Great British medalists: Psychosocial biographies of Super-Elite and Elite athletes from Olympic sports

Authors: Hardy, L., Barlow, M., Evans, L., Rees, T., Woodman, T. and Warr, C.

http://eprints.bournemouth.ac.uk/26874/

Journal: Progress in Brain Research

Volume: 232

Pages: 1-119

Publisher: Progress in Brain Research 232

ISSN: 1875-7855

DOI: 10.1016/bs.pbr.2017.03.004

This source preferred by Tim Rees

This data was imported from PubMed:

Authors: Hardy, L., Barlow, M., Evans, L., Rees, T., Woodman, T. and Warr, C.

http://eprints.bournemouth.ac.uk/26874/

Journal: Prog Brain Res

Volume: 232

Pages: 1-119

eISSN: 1875-7855

DOI: 10.1016/bs.pbr.2017.03.004

Participants were 32 former GB athletes from Olympic sports, 16 Super-Elite athletes who had won multiple medals at major championships, and 16 matched Elite athletes who had not. In-depth interviews with the athletes, their coaches, and one of their parents explored all psychosocial aspects of their development and careers. Content analyses revealed that there were no differences between Super-Elite and Elite athletes with regard to family values, conscientiousness, or commitment to training. However, the two groups were found to be different with regard to: (1) the experience of a foundational negative life event coupled with a foundational positive sport-related event; (2) the experience of a career turning point that enhanced motivation and focus for their sport; (3) need for success; (4) obsessiveness and/or perfectionism with regard to training and performance; (5) ruthlessness and/or selfishness in the pursuit of their sporting goals; (6) dual focus on both mastery and outcome; (7) the use of counterphobic attitudes and/or total preparation to maintain higher levels of performance under pressure; and (8) the relative importance of sport over other aspects of life. The results are discussed within the context of psychodynamic theory, and recommendations are made for both applied implications and future research.

This data was imported from Scopus:

Authors: Hardy, L., Barlow, M., Evans, L., Rees, T., Woodman, T. and Warr, C.

http://eprints.bournemouth.ac.uk/26874/

Volume: 232

Pages: 1-119

eISSN: 1875-7855

ISSN: 0079-6123

DOI: 10.1016/bs.pbr.2017.03.004

© 2017 Elsevier B.V. Participants were 32 former GB athletes from Olympic sports, 16 Super-Elite athletes who had won multiple medals at major championships, and 16 matched Elite athletes who had not. In-depth interviews with the athletes, their coaches, and one of their parents explored all psychosocial aspects of their development and careers. Content analyses revealed that there were no differences between Super-Elite and Elite athletes with regard to family values, conscientiousness, or commitment to training. However, the two groups were found to be different with regard to: (1) the experience of a foundational negative life event coupled with a foundational positive sport-related event; (2) the experience of a career turning point that enhanced motivation and focus for their sport; (3) need for success; (4) obsessiveness and/or perfectionism with regard to training and performance; (5) ruthlessness and/or selfishness in the pursuit of their sporting goals; (6) dual focus on both mastery and outcome; (7) the use of counterphobic attitudes and/or total preparation to maintain higher levels of performance under pressure; and (8) the relative importance of sport over other aspects of life. The results are discussed within the context of psychodynamic theory, and recommendations are made for both applied implications and future research.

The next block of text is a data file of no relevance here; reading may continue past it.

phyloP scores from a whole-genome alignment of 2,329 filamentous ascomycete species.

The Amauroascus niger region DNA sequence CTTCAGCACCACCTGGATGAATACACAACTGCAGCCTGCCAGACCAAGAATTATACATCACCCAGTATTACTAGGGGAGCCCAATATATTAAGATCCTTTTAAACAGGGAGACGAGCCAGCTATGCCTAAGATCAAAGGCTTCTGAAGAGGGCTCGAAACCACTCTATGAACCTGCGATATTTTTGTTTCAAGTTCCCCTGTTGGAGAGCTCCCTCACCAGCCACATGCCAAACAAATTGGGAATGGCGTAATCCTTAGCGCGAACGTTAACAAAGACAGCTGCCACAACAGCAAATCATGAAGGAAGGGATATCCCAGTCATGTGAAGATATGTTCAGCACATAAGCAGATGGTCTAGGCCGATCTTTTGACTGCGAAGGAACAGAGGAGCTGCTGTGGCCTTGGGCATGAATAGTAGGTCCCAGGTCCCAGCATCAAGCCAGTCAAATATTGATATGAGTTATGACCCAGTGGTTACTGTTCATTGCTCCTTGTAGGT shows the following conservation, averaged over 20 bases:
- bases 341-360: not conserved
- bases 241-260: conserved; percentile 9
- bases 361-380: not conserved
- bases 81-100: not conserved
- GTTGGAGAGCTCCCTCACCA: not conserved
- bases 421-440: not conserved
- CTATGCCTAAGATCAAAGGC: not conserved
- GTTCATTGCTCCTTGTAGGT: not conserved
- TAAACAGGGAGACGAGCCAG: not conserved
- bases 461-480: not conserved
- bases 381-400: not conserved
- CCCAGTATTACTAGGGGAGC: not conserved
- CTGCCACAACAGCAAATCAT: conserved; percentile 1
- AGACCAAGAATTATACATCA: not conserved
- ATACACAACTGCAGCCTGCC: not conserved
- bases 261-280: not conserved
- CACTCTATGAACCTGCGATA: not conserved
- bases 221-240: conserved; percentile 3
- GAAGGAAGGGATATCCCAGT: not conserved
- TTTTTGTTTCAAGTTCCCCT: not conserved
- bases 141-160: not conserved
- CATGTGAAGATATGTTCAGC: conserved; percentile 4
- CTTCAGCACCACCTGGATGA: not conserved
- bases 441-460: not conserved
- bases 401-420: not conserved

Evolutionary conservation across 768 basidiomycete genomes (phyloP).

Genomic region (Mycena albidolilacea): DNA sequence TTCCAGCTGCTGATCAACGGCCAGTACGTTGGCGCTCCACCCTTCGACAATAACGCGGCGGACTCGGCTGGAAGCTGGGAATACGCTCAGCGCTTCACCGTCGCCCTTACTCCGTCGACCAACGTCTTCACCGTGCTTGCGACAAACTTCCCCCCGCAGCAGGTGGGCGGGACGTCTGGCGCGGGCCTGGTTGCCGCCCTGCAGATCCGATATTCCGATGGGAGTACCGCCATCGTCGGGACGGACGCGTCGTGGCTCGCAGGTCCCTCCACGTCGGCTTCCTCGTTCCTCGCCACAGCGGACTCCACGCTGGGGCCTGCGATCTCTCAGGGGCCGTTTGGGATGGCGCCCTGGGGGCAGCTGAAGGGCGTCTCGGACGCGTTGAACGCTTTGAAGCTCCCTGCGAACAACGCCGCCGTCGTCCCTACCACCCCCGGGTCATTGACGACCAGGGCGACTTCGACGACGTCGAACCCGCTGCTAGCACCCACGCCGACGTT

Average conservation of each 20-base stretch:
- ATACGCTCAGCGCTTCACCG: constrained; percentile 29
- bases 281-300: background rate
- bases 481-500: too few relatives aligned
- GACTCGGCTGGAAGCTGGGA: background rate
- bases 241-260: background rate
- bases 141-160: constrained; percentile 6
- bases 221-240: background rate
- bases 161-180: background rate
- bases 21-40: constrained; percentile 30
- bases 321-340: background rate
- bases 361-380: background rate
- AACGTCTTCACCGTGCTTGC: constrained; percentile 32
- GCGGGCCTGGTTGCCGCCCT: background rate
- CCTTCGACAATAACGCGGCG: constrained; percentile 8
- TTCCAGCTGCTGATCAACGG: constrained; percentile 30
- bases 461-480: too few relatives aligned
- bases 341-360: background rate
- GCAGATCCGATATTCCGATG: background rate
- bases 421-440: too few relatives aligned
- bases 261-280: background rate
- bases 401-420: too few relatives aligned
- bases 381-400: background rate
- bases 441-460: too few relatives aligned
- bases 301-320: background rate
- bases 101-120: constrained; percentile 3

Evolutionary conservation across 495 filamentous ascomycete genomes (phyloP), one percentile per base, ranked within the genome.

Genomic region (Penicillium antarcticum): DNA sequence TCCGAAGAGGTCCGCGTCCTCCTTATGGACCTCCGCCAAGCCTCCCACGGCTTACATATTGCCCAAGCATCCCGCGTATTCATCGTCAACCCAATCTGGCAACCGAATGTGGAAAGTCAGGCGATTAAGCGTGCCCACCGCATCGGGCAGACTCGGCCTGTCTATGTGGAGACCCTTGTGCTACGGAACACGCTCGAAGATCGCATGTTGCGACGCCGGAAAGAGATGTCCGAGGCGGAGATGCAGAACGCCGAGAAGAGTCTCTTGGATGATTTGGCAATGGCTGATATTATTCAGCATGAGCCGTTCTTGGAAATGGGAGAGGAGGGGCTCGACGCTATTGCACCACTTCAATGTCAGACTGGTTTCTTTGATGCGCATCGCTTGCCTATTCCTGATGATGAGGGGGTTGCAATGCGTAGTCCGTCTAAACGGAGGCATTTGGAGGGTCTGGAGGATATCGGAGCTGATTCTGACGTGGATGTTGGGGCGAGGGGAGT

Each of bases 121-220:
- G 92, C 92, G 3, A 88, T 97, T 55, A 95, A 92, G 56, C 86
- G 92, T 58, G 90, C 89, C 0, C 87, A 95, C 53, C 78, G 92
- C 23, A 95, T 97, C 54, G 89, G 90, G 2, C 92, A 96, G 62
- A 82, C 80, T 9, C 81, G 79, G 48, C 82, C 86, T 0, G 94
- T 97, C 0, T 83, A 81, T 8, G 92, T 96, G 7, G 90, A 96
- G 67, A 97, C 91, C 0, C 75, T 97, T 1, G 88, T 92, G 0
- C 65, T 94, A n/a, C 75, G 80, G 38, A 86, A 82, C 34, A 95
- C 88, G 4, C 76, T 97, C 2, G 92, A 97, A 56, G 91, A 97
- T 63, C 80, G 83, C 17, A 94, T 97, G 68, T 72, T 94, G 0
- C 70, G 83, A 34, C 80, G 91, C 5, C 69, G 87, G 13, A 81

This data was imported from Web of Science (Lite):

Authors: Hardy, L., Barlow, M., Evans, L., Rees, T., Woodman, T. and Warr, C.

http://eprints.bournemouth.ac.uk/26874/

Journal: SPORT AND THE BRAIN: THE SCIENCE OF PREPARING, ENDURING AND WINNING, PT A

Volume: 232

Pages: 1-119

ISSN: 0079-6123

DOI: 10.1016/bs.pbr.2017.03.004

The data on this page was last updated at 05:19 on April 6, 2020.